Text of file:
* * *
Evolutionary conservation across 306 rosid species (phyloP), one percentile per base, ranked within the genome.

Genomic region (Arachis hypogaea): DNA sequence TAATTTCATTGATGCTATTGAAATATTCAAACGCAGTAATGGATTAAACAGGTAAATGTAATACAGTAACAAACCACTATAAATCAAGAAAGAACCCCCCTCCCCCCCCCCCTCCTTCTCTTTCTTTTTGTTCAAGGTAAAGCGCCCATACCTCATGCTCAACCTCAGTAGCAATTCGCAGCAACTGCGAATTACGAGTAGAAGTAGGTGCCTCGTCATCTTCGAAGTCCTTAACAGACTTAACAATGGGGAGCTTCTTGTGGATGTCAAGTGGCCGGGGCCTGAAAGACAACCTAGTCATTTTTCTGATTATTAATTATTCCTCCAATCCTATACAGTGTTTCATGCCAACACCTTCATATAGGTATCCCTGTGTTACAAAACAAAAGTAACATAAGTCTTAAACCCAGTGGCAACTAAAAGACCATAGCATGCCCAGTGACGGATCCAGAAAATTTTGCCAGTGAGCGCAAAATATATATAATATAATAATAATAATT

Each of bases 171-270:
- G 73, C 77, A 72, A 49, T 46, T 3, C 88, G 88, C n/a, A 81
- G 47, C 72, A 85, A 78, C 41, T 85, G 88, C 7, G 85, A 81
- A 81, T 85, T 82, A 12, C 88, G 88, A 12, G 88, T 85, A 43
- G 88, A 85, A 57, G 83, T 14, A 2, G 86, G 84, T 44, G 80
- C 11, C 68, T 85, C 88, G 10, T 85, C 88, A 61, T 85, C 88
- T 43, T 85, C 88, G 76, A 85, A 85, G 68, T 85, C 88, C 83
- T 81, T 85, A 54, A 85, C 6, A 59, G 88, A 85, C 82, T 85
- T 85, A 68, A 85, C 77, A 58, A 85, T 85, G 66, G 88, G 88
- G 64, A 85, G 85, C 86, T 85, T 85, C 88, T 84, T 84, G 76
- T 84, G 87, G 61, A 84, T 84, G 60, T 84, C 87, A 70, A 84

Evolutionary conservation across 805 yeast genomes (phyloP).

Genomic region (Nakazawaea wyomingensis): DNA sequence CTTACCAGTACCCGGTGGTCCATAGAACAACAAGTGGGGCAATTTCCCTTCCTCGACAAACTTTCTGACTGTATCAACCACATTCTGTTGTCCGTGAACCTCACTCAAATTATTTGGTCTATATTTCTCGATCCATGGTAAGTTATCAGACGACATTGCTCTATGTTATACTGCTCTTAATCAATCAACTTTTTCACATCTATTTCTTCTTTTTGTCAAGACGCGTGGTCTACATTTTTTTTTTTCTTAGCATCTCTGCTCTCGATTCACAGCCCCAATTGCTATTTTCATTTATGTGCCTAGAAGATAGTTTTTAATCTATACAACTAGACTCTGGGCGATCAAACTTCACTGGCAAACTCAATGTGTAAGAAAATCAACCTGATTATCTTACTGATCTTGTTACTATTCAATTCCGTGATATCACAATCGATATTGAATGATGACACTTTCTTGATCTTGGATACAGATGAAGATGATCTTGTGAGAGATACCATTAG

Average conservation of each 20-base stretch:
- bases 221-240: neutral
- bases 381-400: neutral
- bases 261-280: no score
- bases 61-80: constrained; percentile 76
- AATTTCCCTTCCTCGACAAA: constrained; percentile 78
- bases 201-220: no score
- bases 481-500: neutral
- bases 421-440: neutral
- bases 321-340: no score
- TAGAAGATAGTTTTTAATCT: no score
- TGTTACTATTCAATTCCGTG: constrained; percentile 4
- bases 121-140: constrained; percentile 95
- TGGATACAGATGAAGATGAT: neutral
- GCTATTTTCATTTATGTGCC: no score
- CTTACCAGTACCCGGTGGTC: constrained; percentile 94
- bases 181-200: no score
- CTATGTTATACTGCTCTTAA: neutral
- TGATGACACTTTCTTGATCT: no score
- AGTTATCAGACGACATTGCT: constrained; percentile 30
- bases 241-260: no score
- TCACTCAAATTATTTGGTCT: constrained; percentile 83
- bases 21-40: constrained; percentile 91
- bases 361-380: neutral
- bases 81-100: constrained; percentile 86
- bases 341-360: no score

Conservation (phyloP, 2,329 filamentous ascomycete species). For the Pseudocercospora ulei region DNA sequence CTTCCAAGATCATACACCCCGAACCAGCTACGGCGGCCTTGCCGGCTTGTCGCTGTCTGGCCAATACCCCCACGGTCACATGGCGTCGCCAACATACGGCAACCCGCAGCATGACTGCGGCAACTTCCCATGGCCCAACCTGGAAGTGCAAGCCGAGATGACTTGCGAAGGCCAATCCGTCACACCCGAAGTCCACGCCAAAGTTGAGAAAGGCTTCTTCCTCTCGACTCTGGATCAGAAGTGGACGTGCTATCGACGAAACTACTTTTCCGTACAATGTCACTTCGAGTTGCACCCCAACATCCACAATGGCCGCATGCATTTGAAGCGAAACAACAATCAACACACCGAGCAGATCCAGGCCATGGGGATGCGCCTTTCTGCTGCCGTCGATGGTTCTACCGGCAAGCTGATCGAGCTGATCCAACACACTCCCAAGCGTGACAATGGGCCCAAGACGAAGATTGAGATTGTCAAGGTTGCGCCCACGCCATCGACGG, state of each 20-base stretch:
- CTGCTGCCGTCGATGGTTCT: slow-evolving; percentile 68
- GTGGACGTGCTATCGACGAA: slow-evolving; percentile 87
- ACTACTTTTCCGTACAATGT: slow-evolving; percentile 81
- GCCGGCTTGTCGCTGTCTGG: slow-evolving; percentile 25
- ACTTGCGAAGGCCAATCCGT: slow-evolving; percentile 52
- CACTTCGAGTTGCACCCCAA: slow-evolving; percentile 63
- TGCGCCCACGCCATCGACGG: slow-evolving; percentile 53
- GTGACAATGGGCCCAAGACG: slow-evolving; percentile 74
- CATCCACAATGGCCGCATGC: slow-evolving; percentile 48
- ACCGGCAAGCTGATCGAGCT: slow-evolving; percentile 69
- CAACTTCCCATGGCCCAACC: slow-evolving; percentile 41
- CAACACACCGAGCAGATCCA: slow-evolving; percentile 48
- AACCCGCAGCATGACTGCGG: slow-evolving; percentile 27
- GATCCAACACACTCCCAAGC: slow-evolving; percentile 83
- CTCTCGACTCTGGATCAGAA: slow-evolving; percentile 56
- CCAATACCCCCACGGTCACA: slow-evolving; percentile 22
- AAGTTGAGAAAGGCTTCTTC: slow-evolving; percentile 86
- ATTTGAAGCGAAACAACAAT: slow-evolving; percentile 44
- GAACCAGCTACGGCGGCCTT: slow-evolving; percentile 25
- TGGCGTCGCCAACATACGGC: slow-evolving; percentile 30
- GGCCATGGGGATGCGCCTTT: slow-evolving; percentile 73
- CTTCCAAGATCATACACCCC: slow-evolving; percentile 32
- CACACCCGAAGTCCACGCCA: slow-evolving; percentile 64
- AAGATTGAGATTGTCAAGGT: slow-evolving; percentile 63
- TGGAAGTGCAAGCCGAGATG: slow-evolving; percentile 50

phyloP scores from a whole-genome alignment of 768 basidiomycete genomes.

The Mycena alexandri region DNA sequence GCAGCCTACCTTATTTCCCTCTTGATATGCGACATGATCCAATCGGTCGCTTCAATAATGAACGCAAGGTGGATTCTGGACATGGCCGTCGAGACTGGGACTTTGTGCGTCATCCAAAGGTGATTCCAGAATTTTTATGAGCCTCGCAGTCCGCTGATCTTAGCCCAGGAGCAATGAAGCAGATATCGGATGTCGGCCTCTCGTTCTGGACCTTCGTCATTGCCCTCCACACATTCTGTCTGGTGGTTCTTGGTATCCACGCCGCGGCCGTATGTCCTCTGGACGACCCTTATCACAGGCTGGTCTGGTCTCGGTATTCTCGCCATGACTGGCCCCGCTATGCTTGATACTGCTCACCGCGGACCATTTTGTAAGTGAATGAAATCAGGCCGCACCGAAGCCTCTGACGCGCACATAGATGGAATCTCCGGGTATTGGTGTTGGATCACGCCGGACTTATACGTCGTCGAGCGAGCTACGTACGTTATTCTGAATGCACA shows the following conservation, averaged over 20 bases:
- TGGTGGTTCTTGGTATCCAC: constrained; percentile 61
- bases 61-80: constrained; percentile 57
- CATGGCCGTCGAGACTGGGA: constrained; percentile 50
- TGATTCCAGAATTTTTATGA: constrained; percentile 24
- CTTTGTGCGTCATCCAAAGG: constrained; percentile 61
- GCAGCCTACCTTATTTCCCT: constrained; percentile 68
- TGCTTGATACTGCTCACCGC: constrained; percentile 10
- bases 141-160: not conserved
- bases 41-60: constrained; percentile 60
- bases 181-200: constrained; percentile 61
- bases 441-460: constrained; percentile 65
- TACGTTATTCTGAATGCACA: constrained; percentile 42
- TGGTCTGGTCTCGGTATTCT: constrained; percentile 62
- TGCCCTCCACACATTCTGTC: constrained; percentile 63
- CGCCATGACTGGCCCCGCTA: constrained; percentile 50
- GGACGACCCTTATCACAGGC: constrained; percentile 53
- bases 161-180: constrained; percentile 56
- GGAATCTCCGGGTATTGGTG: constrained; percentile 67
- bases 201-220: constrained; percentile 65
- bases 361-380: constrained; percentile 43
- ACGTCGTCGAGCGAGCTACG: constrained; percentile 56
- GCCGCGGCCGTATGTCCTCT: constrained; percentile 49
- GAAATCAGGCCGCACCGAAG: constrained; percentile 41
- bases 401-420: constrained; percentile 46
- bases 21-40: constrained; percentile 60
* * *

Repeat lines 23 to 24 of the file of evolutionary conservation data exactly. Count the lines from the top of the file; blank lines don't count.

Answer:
- bases 481-500: neutral
- bases 421-440: neutral